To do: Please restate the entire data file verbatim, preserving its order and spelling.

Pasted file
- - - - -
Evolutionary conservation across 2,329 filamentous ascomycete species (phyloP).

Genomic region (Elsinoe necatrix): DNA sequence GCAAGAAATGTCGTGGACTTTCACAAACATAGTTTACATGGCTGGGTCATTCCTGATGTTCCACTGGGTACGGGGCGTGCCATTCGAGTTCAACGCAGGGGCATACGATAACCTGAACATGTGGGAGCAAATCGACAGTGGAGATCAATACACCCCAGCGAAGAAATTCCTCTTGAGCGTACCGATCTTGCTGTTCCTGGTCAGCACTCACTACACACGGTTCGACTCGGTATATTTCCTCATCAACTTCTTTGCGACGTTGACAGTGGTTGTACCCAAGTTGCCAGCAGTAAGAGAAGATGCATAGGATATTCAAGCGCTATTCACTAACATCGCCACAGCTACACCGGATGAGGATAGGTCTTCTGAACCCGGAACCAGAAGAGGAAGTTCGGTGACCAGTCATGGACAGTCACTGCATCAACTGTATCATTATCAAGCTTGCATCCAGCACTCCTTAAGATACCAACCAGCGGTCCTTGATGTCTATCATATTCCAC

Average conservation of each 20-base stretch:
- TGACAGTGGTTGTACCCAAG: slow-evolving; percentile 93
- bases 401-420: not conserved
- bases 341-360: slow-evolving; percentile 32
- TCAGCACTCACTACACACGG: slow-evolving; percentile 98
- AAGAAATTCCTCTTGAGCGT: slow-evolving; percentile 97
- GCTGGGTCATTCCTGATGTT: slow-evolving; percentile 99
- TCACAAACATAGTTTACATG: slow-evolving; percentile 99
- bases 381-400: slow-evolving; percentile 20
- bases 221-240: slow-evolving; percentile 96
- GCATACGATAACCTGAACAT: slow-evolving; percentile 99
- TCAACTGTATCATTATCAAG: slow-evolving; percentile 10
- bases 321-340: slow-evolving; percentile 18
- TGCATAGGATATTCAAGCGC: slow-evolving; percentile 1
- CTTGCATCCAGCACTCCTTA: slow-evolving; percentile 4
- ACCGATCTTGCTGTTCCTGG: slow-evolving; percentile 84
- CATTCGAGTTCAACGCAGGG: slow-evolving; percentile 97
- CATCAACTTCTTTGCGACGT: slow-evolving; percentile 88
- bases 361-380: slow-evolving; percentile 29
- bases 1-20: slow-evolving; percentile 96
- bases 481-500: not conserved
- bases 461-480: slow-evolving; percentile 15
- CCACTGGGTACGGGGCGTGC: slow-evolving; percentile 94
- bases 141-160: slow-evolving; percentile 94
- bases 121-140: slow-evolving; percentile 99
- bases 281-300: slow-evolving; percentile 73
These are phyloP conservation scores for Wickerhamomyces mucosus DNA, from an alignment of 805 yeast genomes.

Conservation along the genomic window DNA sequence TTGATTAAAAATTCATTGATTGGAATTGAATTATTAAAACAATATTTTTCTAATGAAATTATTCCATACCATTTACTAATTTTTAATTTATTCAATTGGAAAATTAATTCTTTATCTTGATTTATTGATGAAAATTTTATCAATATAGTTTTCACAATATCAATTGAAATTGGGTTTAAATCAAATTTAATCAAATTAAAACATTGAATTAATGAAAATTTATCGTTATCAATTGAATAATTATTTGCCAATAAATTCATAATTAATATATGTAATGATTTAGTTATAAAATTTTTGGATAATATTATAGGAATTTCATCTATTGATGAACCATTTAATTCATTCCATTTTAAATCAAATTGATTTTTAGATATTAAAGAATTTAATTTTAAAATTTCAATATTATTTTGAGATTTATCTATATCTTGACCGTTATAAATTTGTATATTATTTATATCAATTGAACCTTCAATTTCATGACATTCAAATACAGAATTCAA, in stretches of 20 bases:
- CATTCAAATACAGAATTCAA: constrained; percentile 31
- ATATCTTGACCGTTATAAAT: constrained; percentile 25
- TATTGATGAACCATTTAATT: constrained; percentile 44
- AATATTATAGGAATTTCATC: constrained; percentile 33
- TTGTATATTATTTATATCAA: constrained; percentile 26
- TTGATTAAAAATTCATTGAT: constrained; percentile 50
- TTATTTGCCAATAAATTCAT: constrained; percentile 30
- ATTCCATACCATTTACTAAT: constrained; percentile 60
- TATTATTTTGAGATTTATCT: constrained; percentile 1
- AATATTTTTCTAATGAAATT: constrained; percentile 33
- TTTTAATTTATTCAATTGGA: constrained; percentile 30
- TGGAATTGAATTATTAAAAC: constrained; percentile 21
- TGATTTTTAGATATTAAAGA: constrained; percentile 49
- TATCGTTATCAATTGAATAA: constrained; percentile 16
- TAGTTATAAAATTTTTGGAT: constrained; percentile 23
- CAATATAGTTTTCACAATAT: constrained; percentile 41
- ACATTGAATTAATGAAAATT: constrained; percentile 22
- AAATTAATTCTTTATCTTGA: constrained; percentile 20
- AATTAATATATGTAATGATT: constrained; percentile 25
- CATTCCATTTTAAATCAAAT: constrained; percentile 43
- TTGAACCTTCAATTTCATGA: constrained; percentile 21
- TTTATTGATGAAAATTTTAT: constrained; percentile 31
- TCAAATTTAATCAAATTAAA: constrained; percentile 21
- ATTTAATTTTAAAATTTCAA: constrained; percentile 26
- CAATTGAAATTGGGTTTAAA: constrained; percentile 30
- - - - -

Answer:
Evolutionary conservation across 2,329 filamentous ascomycete species (phyloP).

Genomic region (Elsinoe necatrix): DNA sequence GCAAGAAATGTCGTGGACTTTCACAAACATAGTTTACATGGCTGGGTCATTCCTGATGTTCCACTGGGTACGGGGCGTGCCATTCGAGTTCAACGCAGGGGCATACGATAACCTGAACATGTGGGAGCAAATCGACAGTGGAGATCAATACACCCCAGCGAAGAAATTCCTCTTGAGCGTACCGATCTTGCTGTTCCTGGTCAGCACTCACTACACACGGTTCGACTCGGTATATTTCCTCATCAACTTCTTTGCGACGTTGACAGTGGTTGTACCCAAGTTGCCAGCAGTAAGAGAAGATGCATAGGATATTCAAGCGCTATTCACTAACATCGCCACAGCTACACCGGATGAGGATAGGTCTTCTGAACCCGGAACCAGAAGAGGAAGTTCGGTGACCAGTCATGGACAGTCACTGCATCAACTGTATCATTATCAAGCTTGCATCCAGCACTCCTTAAGATACCAACCAGCGGTCCTTGATGTCTATCATATTCCAC

Average conservation of each 20-base stretch:
- TGACAGTGGTTGTACCCAAG: slow-evolving; percentile 93
- bases 401-420: not conserved
- bases 341-360: slow-evolving; percentile 32
- TCAGCACTCACTACACACGG: slow-evolving; percentile 98
- AAGAAATTCCTCTTGAGCGT: slow-evolving; percentile 97
- GCTGGGTCATTCCTGATGTT: slow-evolving; percentile 99
- TCACAAACATAGTTTACATG: slow-evolving; percentile 99
- bases 381-400: slow-evolving; percentile 20
- bases 221-240: slow-evolving; percentile 96
- GCATACGATAACCTGAACAT: slow-evolving; percentile 99
- TCAACTGTATCATTATCAAG: slow-evolving; percentile 10
- bases 321-340: slow-evolving; percentile 18
- TGCATAGGATATTCAAGCGC: slow-evolving; percentile 1
- CTTGCATCCAGCACTCCTTA: slow-evolving; percentile 4
- ACCGATCTTGCTGTTCCTGG: slow-evolving; percentile 84
- CATTCGAGTTCAACGCAGGG: slow-evolving; percentile 97
- CATCAACTTCTTTGCGACGT: slow-evolving; percentile 88
- bases 361-380: slow-evolving; percentile 29
- bases 1-20: slow-evolving; percentile 96
- bases 481-500: not conserved
- bases 461-480: slow-evolving; percentile 15
- CCACTGGGTACGGGGCGTGC: slow-evolving; percentile 94
- bases 141-160: slow-evolving; percentile 94
- bases 121-140: slow-evolving; percentile 99
- bases 281-300: slow-evolving; percentile 73
These are phyloP conservation scores for Wickerhamomyces mucosus DNA, from an alignment of 805 yeast genomes.

Conservation along the genomic window DNA sequence TTGATTAAAAATTCATTGATTGGAATTGAATTATTAAAACAATATTTTTCTAATGAAATTATTCCATACCATTTACTAATTTTTAATTTATTCAATTGGAAAATTAATTCTTTATCTTGATTTATTGATGAAAATTTTATCAATATAGTTTTCACAATATCAATTGAAATTGGGTTTAAATCAAATTTAATCAAATTAAAACATTGAATTAATGAAAATTTATCGTTATCAATTGAATAATTATTTGCCAATAAATTCATAATTAATATATGTAATGATTTAGTTATAAAATTTTTGGATAATATTATAGGAATTTCATCTATTGATGAACCATTTAATTCATTCCATTTTAAATCAAATTGATTTTTAGATATTAAAGAATTTAATTTTAAAATTTCAATATTATTTTGAGATTTATCTATATCTTGACCGTTATAAATTTGTATATTATTTATATCAATTGAACCTTCAATTTCATGACATTCAAATACAGAATTCAA, in stretches of 20 bases:
- CATTCAAATACAGAATTCAA: constrained; percentile 31
- ATATCTTGACCGTTATAAAT: constrained; percentile 25
- TATTGATGAACCATTTAATT: constrained; percentile 44
- AATATTATAGGAATTTCATC: constrained; percentile 33
- TTGTATATTATTTATATCAA: constrained; percentile 26
- TTGATTAAAAATTCATTGAT: constrained; percentile 50
- TTATTTGCCAATAAATTCAT: constrained; percentile 30
- ATTCCATACCATTTACTAAT: constrained; percentile 60
- TATTATTTTGAGATTTATCT: constrained; percentile 1
- AATATTTTTCTAATGAAATT: constrained; percentile 33
- TTTTAATTTATTCAATTGGA: constrained; percentile 30
- TGGAATTGAATTATTAAAAC: constrained; percentile 21
- TGATTTTTAGATATTAAAGA: constrained; percentile 49
- TATCGTTATCAATTGAATAA: constrained; percentile 16
- TAGTTATAAAATTTTTGGAT: constrained; percentile 23
- CAATATAGTTTTCACAATAT: constrained; percentile 41
- ACATTGAATTAATGAAAATT: constrained; percentile 22
- AAATTAATTCTTTATCTTGA: constrained; percentile 20
- AATTAATATATGTAATGATT: constrained; percentile 25
- CATTCCATTTTAAATCAAAT: constrained; percentile 43
- TTGAACCTTCAATTTCATGA: constrained; percentile 21
- TTTATTGATGAAAATTTTAT: constrained; percentile 31
- TCAAATTTAATCAAATTAAA: constrained; percentile 21
- ATTTAATTTTAAAATTTCAA: constrained; percentile 26
- CAATTGAAATTGGGTTTAAA: constrained; percentile 30